Over the past few years, geothermal energy production received significant attention as it is one of the renewable sources of energy and adds negligible greenhouse gases to the environment. Despite the advantages of geothermal-based energy production, it is fraught with many challenges due to its complex brine chemistry. Silica scaling is one of the most critical challenges driven by high silica concentration found in several geological settings around the world with lower outlet temperatures. With higher Silica scaling potential, there is the tendency to form a deposit on heat exchangers and clog the wells, minimizing the throughput of the brine and consequently lowering the energy production. Typically, silica deposition is mitigated using chemicals (e.g. acidifying the brine) and mechanical methods. However, increased energy demand has galvanized the Geothermal industry to minimize silica deposition, warranting significant effort to develop novel silica inhibitors. This paper discusses the causes and challenges of silica scaling in the geothermal industry and outlines the development of novel Silica scale inhibitors to mitigate scaling and enable increased energy production.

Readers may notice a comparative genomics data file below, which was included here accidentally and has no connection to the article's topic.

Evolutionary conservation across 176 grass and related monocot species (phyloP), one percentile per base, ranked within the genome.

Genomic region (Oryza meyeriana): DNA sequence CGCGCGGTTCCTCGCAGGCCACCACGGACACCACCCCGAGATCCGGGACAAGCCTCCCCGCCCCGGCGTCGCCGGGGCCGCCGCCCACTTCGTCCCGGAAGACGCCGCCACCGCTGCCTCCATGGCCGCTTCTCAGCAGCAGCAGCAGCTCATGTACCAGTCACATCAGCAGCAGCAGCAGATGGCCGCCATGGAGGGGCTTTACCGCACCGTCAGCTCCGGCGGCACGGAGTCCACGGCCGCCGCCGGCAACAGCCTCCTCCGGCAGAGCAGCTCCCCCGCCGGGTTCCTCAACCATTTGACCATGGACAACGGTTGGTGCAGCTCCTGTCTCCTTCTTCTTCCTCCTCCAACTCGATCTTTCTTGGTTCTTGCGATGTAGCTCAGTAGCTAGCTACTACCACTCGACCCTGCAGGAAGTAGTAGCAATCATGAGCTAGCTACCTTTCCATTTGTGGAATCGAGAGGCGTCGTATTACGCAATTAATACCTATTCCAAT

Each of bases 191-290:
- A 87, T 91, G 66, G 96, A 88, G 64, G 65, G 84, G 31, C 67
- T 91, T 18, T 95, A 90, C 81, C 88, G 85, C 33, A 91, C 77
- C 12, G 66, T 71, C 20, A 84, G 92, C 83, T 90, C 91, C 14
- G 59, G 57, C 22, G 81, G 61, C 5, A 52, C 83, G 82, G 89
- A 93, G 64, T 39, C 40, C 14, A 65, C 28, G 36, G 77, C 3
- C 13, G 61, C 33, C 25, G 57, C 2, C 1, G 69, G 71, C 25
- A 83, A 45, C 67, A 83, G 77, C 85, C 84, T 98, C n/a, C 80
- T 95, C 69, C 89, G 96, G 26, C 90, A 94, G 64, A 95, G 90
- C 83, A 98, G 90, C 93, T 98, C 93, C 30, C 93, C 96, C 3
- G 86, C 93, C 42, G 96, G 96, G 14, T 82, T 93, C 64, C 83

Geothermal energy is a cost-effective, reliable, sustainable, and environmentally friendly solution to produce electricity using the energy resources available underground. Binary plants are becoming more popular as it helps extract the most enthalpy1. In binary plants, brine is cooled to its lowest possible temperature to maximize energy extraction. Silica is a common mineral in geothermal brines and since the solubility of silica is directly proportional to temperature it has the tendency to deposit onto customer assets at these low temperatures2, 3. Without treatment, geothermal companies are bound to operate at a certain silica saturation index (SSI) (silica in brine/silica solubility at given temperature) to minimize scaling and protect the binary system and reinjection lines from deposition. As the amount of heat extracted from the brine increases, the saturation of silica also increases and poses a bigger risk of scaling in the binary plant itself and to the downstream components. Theoretically, there are multiple options available to mitigate the risk of deposition by several methods such as hot brine reinjection, brine pH adjustment, clarification, removal of silica, organic inhibitors etc however use of silica inhibitor is most widely accepted due to safe operation4, 5, 6, 7. Most of the available silica inhibitors are unable to perform beyond concentrations of 500-600 ppm. This can be explained due to increase in kinetics of polymerization with increase in silica concentration as the induction time for silica polymerization reduces significantly with increase in silica concentration2. This paper describes the performance of a novel silica inhibitor and its applicability to the high silica saturation index.

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